Aurora B kinase is an integral regulator of cytokinesis as it stabilizes the intercellular canal within the midbody to ensure proper chromosomal segregation during cell division. Here we identified an E3 ligase subunit, F box protein FBXL2, that by recognizing a calmodulin binding signature within Aurora B, ubiquitinates and removes the kinase from the midbody. Calmodulin, by competing with the F box protein for access to the calmodulin binding signature, protected Aurora B from FBXL2. Calmodulin co-localized with Aurora B on the midbody, preserved Aurora B levels in cells, and stabilized intercellular canals during delayed abscission. Genetic or pharmaceutical depletion of endogenous calmodulin significantly reduced Aurora B protein levels at the midbody resulting in tetraploidy and multi-spindle formation. The calmodulin inhibitor, calmidazolium, reduced Aurora B protein levels resulting in tetraploidy, mitotic arrest, and apoptosis of tumorigenic cells and profoundly inhibiting tumor formation in athymic nude mice. These observations indicate molecular interplay between Aurora B and calmodulin in telophase and suggest that calmodulin acts as a checkpoint sensor for chromosomal segregation errors during mitosis.
Aurora B; FBXL2; calmodulin; mitosis; midbody
Aurora/Ipl1-related kinases are a conserved family of enzymes that have multiple functions during mitotic progression. Although it has been possible to use conventional genetic analysis to dissect the function of aurora, the founding family member in Drosophila (Glover, D.M., M.H. Leibowitz, D.A. McLean, and H. Parry. 1995. Cell. 81:95–105), the lack of mutations in a second aurora-like kinase gene, aurora B, precluded this approach. We now show that depleting Aurora B kinase using double-stranded RNA interference in cultured Drosophila cells results in polyploidy. aurora B encodes a passenger protein that associates first with condensing chromatin, concentrates at centromeres, and then relocates onto the central spindle at anaphase. Cells depleted of the Aurora B kinase show only partial chromosome condensation at mitosis. This is associated with a reduction in levels of the serine 10 phosphorylated form of histone H3 and a failure to recruit the Barren condensin protein onto chromosomes. These defects are associated with abnormal segregation resulting from lagging chromatids and extensive chromatin bridging at anaphase, similar to the phenotype of barren mutants (Bhat, M.A., A.V. Philp, D.M. Glover, and H.J. Bellen. 1996. Cell. 87:1103–1114.). The majority of treated cells also fail to undertake cytokinesis and show a reduced density of microtubules in the central region of the spindle. This is accompanied by a failure to correctly localize the Pavarotti kinesin-like protein, essential for this process. We discuss these conserved functions of Aurora B kinase in chromosome transmission and cytokinesis.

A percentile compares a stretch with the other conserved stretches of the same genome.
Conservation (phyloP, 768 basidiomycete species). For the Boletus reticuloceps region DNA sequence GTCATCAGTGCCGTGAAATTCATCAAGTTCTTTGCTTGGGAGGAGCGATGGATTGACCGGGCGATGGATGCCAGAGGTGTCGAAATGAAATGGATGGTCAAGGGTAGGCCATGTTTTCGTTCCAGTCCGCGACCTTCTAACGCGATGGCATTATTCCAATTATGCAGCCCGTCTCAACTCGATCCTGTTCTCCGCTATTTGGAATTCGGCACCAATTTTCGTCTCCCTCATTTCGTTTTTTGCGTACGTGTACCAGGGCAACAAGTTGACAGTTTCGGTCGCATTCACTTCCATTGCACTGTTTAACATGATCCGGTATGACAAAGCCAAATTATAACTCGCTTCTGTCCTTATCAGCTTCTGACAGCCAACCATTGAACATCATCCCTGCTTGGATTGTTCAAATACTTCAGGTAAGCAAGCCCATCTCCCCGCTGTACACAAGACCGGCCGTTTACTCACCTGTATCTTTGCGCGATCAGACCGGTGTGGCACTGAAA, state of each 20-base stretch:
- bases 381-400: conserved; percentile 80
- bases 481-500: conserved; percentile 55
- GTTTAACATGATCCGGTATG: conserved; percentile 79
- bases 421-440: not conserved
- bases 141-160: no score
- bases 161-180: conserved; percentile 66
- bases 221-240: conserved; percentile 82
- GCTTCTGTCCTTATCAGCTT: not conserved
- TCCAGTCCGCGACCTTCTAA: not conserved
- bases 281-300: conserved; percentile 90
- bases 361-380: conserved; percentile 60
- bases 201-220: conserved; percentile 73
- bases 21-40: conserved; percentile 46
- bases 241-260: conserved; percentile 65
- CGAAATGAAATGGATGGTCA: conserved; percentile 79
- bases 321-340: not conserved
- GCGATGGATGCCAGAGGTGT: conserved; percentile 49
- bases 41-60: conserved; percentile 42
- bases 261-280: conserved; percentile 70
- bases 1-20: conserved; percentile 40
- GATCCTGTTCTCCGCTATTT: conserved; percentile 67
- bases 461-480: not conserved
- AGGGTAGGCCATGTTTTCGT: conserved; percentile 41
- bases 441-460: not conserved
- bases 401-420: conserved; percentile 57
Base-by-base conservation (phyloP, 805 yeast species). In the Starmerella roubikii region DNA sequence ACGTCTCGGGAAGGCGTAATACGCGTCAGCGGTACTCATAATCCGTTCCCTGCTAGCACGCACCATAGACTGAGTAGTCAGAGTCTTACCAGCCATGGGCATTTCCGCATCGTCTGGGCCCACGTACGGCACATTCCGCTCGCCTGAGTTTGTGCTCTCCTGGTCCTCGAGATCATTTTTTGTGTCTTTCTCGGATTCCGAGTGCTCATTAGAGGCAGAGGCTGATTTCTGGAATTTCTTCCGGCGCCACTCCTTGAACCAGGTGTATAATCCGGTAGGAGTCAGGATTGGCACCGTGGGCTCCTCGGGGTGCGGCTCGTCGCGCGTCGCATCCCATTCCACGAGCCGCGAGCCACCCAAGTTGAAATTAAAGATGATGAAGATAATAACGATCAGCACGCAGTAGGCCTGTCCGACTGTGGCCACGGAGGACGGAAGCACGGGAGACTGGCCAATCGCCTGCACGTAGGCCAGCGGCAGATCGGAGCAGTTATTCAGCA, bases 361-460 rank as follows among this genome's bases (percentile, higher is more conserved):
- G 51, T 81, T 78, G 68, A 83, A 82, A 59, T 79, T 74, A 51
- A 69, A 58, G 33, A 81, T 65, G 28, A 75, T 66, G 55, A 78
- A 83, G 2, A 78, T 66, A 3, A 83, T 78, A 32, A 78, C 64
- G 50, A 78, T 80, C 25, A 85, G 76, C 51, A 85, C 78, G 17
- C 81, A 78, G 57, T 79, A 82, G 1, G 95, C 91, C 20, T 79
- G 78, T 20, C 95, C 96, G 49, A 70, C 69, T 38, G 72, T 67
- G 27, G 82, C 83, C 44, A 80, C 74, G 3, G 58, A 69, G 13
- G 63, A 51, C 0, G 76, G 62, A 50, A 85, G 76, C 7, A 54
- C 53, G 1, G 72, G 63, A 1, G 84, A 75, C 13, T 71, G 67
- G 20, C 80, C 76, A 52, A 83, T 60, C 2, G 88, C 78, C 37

Aurora B kinase; chromosome condensation; phospho-histone H3; barren; cytokinesis
Aurora B regulates chromosome segregation and cytokinesis and is the first protein to be implicated as a regulator of bipolar attachment of spindle microtubules to kinetochores. Evidence from several systems suggests that Aurora B is physically associated with inner centromere protein (INCENP) in mitosis and has genetic interactions with Survivin. It is unclear whether the Aurora B and INCENP interaction is cell cycle regulated and if Survivin physically interacts in this complex. In this study, we cloned the Xenopus Survivin gene, examined its association with Aurora B and INCENP, and determined the effect of its binding on Aurora B kinase activity. We demonstrate that in the Xenopus early embryo, all of the detectable Survivin is in a complex with both Aurora B and INCENP throughout the cell cycle. Survivin and Aurora B bind different domains on INCENP. Aurora B activity is stimulated >10-fold in mitotic extracts; this activation is phosphatase sensitive, and the binding of Survivin is required for full Aurora B activity. We also find the hydrodynamic properties of the Aurora B/Survivin/INCENP complex are cell cycle regulated. Our data indicate that Aurora B kinase activity is regulated by both Survivin binding and cell cycle-dependent phosphorylation.